PLANS to do something about the fact that one million private sector workers have no pensions have been around for some time.
But a government-commissioned report due out on Monday is set to inject some urgency, and no little controversy, into the project.
In March 2010, the Fianna Fail-led administration unveiled plans for auto-enrolment into a private pension for those over the age of 22. This was a key recommendation of the National Pensions Framework.
The report looked at ways to ensure workers had an adequate retirement income without putting more pressure on the already stretched state finances.
Next year was set as the date for auto-enrolment.
Anyone who did not already have an occupational pension would automatically be enrolled in one.
They would have to contribute to it, on top of the 4pc PRSI. Their employers and the State would also contribute. Those who really did not want to be in the plan could opt out at certain dates.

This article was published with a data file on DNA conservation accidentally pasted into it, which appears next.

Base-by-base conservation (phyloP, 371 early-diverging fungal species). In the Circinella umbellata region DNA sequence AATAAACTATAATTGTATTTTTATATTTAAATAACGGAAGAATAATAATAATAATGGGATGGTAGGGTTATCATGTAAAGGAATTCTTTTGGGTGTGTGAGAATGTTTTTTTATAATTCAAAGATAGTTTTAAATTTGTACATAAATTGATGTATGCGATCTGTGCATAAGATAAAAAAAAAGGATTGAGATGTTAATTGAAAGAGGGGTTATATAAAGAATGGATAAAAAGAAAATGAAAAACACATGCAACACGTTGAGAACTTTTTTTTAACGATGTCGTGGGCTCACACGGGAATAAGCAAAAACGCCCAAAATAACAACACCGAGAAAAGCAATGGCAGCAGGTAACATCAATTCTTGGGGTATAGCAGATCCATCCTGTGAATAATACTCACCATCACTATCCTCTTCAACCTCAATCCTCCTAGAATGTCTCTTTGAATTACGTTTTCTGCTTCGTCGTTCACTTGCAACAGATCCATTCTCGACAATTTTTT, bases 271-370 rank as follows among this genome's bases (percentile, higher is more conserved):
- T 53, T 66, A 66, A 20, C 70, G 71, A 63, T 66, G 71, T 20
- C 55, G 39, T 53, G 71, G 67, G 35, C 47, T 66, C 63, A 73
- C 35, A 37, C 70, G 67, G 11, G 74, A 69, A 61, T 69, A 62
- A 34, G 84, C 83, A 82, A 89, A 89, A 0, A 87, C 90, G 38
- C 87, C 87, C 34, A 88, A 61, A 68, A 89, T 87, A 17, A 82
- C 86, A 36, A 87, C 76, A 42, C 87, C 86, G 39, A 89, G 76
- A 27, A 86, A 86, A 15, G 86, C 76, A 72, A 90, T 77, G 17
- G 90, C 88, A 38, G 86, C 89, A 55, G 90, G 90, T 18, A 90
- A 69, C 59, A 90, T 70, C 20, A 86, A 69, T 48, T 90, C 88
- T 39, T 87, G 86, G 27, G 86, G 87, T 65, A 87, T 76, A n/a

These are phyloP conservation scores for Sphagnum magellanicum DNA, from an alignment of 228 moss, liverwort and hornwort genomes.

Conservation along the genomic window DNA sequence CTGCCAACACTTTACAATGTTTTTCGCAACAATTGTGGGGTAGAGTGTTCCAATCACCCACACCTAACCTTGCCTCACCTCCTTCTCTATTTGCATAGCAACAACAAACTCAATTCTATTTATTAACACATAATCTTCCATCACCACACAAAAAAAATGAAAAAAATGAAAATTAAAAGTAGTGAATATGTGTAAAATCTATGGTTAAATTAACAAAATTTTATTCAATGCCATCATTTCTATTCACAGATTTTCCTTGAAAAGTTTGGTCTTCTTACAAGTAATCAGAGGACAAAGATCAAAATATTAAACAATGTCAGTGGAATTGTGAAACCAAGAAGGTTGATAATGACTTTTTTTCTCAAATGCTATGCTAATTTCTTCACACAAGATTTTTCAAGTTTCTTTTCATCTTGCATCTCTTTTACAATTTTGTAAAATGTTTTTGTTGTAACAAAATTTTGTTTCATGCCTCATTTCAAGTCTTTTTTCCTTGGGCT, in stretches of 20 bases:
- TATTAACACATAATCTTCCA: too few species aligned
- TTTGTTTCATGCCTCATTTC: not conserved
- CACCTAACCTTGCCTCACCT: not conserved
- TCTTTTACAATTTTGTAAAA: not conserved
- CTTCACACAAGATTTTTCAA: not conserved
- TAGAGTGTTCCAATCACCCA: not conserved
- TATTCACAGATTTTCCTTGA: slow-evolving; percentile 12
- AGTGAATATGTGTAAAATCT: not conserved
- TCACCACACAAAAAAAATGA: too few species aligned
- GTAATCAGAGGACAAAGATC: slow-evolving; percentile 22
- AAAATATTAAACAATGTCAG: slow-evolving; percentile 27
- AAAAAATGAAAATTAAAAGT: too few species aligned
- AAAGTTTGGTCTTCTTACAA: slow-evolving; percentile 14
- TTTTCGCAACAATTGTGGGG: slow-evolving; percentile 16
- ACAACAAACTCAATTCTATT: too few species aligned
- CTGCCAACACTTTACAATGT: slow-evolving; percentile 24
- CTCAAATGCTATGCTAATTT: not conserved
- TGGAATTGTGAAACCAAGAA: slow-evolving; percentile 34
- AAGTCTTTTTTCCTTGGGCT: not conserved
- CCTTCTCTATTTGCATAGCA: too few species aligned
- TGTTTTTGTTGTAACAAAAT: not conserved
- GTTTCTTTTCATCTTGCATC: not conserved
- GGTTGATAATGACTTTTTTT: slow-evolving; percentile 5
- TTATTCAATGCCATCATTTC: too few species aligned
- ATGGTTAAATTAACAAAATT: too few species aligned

This model is used in New Zealand, with a similar scheme introduced in Britain last October. Australians have had a compulsory pension scheme since 1992.
The minister with responsibility for pensions, Joan Burton, is pushing ahead with an auto-enrolment scheme here.
The plan, up to now, was to allow those who wanted to the option of getting out. Now the Organisation for Economic Co-operation and Development (OECD) has put a spanner in the works.
Ms Burton will find it hard to turn her back on its key recommendation that there should be a compulsory auto-enrolment scheme – though the bar on opt-outs will make the new scheme seem like a tax.
But she can't indefinitely delay introducing some form of an auto-enrolment scheme if today's workers are to have a decent retirement tomorrow.
Some hard choices will have to be made.